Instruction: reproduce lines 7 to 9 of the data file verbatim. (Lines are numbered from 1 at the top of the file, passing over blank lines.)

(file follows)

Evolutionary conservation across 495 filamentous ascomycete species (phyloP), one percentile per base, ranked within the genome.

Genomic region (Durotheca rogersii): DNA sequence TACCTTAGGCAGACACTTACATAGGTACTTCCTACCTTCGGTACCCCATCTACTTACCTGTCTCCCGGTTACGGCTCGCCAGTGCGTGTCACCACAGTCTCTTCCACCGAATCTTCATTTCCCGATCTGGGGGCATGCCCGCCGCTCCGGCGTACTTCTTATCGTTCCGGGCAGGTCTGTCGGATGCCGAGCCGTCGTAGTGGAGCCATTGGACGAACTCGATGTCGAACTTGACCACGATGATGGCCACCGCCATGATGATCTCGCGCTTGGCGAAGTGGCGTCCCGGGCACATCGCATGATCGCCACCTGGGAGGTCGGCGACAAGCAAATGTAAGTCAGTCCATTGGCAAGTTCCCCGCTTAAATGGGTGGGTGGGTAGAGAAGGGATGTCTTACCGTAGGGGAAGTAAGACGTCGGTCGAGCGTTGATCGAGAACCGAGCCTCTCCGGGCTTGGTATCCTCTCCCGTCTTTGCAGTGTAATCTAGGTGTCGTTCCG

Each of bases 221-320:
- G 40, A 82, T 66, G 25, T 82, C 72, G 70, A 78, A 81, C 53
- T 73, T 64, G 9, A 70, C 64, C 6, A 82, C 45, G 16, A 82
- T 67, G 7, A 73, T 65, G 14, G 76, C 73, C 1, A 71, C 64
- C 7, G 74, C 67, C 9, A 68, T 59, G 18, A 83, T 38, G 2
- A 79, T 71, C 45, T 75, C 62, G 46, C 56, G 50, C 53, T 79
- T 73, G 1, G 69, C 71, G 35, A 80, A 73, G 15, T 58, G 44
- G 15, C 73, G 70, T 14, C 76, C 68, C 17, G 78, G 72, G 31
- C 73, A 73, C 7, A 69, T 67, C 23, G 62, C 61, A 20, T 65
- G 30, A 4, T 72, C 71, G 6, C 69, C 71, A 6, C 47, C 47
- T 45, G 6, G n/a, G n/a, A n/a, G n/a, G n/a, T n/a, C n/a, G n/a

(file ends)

- C 7, G 74, C 67, C 9, A 68, T 59, G 18, A 83, T 38, G 2
- A 79, T 71, C 45, T 75, C 62, G 46, C 56, G 50, C 53, T 79
- T 73, G 1, G 69, C 71, G 35, A 80, A 73, G 15, T 58, G 44